“I was trying to get into a tackle stance and the O-line coach at the time, Darren Hiller, walked past and he was like, ‘wait, do that again,’” Cunningham said. “I did it again and all the offensive linemen were like, ‘welcome to the offensive line.’”

In addition to tight end, Cunningham was also playing defensive end before the switch. He struggled with the new concepts.

“I had trouble getting out of my stance in pass protection,” he said. “I was used to my first steps going forward. Now my first steps were going backward and somebody was running at you.

“This walk-on kid who hardly ever played made look me bad all the time. It was kind of embarrassing at first. I had to learn to trust myself but once I did, it was on from there. I got some confidence behind me. The end of my redshirt sophomore year, I was like ‘I got this. I can do this.’”

By the time he reached his senior season, Cunningham said he had a chip on his shoulder and a lofty goal to close out his college career. He wasn’t going to allow a sack all season. According to Pro Football Focus, he set the national pace in that regard.

That wasn’t his only strength.

“One of the plays that he really excelled at was we ran a little screen to our running back where he would give a quick pass set and then get out in front of the running back and lead him,” said Bearcats offensive line coach Ron Crook. “I think he had three or four knockdowns on that play which really showcased his athleticism to get out on the edge, and the toughness to go attack the guy and get knockdowns. “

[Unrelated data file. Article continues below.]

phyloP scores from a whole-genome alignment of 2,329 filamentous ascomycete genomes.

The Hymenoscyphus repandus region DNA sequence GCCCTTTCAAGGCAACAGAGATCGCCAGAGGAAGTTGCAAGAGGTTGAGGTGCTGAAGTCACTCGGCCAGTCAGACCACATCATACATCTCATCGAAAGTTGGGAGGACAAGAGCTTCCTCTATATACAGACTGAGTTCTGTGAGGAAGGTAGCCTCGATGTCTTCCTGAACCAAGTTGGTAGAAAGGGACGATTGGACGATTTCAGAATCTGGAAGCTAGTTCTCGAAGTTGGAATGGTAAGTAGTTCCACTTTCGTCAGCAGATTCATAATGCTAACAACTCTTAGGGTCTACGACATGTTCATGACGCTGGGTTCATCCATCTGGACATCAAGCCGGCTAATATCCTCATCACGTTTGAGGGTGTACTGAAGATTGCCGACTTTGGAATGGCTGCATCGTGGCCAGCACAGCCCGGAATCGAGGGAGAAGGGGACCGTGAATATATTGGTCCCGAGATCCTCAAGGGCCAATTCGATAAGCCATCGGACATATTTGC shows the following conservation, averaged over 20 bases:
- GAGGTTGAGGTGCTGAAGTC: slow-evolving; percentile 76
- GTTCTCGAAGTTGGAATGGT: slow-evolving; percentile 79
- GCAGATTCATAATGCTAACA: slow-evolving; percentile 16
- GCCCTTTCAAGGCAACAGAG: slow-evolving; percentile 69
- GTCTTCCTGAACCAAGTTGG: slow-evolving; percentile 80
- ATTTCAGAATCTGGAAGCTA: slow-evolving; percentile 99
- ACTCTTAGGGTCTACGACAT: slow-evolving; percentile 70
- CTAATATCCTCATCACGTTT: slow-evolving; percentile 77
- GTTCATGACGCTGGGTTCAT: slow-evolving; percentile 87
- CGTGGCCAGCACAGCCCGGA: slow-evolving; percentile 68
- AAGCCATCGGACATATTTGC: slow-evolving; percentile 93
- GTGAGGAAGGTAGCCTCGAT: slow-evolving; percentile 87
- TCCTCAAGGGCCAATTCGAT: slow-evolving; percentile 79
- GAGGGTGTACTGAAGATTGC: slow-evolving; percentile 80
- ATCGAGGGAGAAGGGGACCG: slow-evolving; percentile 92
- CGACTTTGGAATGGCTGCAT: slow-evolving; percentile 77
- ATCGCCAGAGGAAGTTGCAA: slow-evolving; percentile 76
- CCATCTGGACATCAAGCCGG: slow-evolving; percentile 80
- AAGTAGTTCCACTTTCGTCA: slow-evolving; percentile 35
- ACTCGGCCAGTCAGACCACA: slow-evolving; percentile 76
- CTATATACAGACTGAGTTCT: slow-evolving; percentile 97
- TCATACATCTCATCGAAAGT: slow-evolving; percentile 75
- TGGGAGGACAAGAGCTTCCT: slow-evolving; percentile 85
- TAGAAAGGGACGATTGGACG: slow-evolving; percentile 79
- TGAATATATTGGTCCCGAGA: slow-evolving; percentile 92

Offensive linemen can face a difficult transition to the NFL because of the prevalence of spread offenses in college, but Crook said the Bearcats offense may work in Cunningham’s favor.

“Our tackles at least get down in a three-point stance – not 100 percent of the time – but we do get to see that, and run zone schemes and gap schemes and do a few different things where we’re not the typical spread offense that has four or five wideouts on the field every play,” he said. “We lined up and we played physical and tried to get after people. I’m sure those are things they saw that hopefully give him a better chance to transition.”

Cunningham said he just wants to be “a sponge” and soak up everything his coaches and teammates have to teach him his first NFL season. In return, Crook said the Cardinals are gaining a player who was voted a team captain, who started 24 consecutive games at left tackle, and who brought a lighthearted and vocal approach to the locker room and field.